So, I started with a two movement work for violin and saxophone to be used for communion and ended up with a one movement work for violin and clarinet to be used for who knows what.
What Wondrous Love Is This?
This arrangement of What Wondrous Love Is This? for solo saxophone opens with a clear and unembellished statement of the melody. This is then followed by a short theme which I’ve designed to represent the overwhelming joy that Christians have in response to the wondrous love being depicted in the text. This theme is reiterated after every statement of the melodic material, and the arrangement culminates with the full version of the theme as high in pitch and volume as the saxophone is comfortably capable. The arrangement ends with another simple statement of the melody but with a repetitive and embellished ending that focuses on the text, “And through eternity, I’ll sing on.”
Text to What Wondrous Love Is This
What wondrous love is this, O my soul, O my soul!
What wondrous love is this, O my soul!
What wondrous love is this that caused the Lord of bliss
To bear the dreadful curse for my soul, for my soul,
To bear the dreadful curse for my soul.
When I was sinking down, sinking down, sinking down,
When I was sinking down, sinking down,
When I was sinking down beneath God’s righteous frown,
Christ laid aside His crown for my soul, for my soul,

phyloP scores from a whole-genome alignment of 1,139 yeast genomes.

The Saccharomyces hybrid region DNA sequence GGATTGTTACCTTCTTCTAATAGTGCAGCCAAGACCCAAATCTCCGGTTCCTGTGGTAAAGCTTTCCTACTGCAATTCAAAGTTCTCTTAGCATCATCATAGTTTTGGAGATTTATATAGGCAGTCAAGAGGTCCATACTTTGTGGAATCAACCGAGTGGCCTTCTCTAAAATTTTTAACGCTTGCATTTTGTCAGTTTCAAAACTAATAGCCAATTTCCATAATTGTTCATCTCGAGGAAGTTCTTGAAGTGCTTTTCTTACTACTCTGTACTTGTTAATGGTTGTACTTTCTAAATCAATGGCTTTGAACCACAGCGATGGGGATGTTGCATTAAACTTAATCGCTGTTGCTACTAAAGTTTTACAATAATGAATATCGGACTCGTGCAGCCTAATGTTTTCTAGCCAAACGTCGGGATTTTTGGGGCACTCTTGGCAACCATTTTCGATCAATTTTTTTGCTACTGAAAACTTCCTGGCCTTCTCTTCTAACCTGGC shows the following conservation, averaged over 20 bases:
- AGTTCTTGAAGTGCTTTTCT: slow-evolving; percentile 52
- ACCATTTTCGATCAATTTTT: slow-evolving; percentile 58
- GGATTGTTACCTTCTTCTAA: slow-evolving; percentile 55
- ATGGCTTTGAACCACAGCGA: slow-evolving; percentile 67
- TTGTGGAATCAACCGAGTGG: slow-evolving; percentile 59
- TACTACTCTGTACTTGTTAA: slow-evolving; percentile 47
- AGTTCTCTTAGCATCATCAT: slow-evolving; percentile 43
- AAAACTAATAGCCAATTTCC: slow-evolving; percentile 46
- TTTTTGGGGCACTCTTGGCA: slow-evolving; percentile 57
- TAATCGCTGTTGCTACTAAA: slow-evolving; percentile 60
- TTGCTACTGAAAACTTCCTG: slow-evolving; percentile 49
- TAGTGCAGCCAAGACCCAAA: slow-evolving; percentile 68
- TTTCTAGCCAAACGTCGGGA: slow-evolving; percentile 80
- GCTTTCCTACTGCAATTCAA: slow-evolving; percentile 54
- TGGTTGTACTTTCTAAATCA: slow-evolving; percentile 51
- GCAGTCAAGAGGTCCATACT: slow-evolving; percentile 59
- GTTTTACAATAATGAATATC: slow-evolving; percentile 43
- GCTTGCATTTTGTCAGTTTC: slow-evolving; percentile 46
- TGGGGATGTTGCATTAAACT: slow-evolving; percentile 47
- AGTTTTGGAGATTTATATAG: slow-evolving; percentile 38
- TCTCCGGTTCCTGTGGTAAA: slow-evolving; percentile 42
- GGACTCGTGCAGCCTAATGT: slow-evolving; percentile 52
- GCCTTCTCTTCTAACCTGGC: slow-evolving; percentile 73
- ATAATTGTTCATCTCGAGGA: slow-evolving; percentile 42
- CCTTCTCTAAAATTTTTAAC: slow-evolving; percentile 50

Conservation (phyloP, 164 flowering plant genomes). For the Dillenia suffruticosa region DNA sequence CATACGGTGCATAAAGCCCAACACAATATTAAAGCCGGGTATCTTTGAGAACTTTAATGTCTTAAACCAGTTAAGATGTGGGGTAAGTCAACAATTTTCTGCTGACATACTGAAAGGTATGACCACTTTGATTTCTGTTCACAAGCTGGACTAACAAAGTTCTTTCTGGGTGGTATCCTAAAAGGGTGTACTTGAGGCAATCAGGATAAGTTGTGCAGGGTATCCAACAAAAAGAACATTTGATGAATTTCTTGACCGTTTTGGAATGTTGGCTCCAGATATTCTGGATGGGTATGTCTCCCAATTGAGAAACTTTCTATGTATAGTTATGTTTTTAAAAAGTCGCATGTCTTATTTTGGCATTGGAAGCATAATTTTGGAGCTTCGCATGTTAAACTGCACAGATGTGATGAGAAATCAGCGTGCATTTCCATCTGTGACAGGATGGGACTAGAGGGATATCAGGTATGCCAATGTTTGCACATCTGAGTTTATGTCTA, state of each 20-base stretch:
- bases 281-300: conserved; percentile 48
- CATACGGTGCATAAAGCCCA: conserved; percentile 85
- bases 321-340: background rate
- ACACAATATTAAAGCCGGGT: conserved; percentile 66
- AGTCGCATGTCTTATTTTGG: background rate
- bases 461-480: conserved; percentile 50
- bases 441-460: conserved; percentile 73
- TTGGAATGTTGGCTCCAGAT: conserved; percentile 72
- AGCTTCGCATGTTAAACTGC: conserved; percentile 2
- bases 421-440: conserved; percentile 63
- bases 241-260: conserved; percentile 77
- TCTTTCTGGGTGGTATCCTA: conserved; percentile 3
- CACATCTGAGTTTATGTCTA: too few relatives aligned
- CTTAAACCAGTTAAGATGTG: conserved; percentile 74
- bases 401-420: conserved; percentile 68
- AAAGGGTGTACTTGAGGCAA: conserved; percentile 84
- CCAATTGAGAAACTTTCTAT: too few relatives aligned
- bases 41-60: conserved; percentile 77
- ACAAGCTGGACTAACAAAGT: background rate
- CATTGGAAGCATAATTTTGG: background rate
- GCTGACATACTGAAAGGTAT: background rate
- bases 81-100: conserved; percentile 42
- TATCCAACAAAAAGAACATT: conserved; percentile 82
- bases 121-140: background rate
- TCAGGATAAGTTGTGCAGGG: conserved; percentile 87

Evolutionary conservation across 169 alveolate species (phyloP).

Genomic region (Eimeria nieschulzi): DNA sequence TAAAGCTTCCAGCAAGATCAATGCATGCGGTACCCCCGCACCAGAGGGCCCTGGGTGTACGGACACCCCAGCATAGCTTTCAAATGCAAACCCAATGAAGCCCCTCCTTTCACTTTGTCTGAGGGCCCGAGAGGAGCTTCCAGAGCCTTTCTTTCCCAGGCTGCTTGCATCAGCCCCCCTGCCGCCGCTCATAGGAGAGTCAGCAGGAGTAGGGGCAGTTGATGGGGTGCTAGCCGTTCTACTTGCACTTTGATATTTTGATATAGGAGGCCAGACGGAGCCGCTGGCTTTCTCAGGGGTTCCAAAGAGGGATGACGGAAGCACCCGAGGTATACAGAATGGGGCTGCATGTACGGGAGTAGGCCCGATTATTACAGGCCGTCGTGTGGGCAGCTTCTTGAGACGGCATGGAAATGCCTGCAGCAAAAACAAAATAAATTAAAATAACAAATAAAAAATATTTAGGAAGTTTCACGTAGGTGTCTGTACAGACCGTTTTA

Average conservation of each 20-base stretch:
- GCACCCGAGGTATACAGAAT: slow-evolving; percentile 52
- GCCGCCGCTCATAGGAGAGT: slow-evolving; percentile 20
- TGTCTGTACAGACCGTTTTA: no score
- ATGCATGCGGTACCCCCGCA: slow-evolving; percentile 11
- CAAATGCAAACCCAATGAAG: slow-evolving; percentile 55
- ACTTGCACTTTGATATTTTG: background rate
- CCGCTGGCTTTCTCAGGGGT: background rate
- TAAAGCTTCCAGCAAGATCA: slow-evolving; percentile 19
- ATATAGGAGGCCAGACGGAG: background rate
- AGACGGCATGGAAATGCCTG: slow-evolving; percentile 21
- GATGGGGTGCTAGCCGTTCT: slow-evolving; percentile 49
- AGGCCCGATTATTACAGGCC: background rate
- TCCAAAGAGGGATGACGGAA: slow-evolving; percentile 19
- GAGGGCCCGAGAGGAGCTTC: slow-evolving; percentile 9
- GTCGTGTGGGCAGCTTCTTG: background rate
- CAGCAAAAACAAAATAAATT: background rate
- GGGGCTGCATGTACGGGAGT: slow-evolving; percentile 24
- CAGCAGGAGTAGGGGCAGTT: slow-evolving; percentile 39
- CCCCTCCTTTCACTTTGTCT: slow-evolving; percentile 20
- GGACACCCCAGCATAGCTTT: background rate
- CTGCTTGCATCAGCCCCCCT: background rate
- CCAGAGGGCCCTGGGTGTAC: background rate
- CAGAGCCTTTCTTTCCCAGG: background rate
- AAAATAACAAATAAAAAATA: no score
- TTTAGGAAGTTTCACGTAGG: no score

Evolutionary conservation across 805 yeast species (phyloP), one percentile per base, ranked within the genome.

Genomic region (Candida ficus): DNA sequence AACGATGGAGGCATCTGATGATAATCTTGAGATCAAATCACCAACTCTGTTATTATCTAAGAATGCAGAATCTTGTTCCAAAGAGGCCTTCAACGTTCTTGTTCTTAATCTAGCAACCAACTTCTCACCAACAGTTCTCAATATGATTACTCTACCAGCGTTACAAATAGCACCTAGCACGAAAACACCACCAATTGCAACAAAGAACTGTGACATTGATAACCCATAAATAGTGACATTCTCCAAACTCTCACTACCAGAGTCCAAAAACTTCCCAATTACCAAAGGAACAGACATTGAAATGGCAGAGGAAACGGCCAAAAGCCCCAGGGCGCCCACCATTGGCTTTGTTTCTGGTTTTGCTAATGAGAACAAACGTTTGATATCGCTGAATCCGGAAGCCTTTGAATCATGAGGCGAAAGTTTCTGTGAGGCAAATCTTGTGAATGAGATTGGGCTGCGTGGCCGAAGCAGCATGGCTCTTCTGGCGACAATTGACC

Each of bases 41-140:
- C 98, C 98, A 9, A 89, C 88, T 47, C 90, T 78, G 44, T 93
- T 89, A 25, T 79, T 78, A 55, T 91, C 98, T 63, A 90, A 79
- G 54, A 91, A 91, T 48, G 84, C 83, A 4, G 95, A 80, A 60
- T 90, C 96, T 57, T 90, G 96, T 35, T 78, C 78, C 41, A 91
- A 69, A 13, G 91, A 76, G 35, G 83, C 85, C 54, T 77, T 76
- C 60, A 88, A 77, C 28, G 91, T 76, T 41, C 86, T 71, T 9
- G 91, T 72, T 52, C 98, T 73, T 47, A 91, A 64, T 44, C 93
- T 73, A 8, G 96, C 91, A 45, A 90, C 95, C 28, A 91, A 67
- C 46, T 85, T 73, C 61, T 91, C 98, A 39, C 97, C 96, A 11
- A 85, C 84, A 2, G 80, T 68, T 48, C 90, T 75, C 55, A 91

Christ laid aside His crown for my soul.
To God and to the Lamb, I will sing, I will sing;
To God and to the Lamb, I will sing.
To God and to the Lamb Who is the great “I Am”;
While millions join the theme, I will sing, I will sing;
While millions join the theme, I will sing.
And when from death I’m free, I’ll sing on, I’ll sing on;
And when from death I’m free, I’ll sing on.
And when from death I’m free, I’ll sing and joyful be;
And through eternity, I’ll sing on, I’ll sing on;
And through eternity, I’ll sing on.
All Hail the Power of Jesus’ Name
Caleb’s opening melody was directly inspired by the original melody. The delicate line contrasts nicely with the powerful tune and accompanies some of the more abstract pictures of Christ’s power. Specifically, “Crown Him, ye morning stars of light, who fixed this floating ball.” Keep in mind that the entire arrangement is to function as a single unit and let all the music and poetry mix together in your head. The bottom line is that Christ is powerful, holy, and Lord.
Below is the part of the text which inspired the arrangement:
All hail the power of Jesus’ Name! Let angels prostrate fall;
Bring forth the royal diadem, and crown Him Lord of all.
Bring forth the royal diadem, and crown Him Lord of all.
Crown Him, ye morning stars of light, who fixed this floating ball;
Now hail the strength of Israel’s might, and crown Him Lord of all.
Now hail the strength of Israel’s might, and crown Him Lord of all.
Ye seed of Israel’s chosen race, ye ransomed from the fall,
Hail Him Who saves you by His grace, and crown Him Lord of all.
Hail Him Who saves you by His grace, and crown Him Lord of all.
O that, with yonder sacred throng, we at His feet may fall,
Join in the everlasting song, and crown Him Lord of all,
Join in the everlasting song, and crown Him Lord of all!
What Child is This?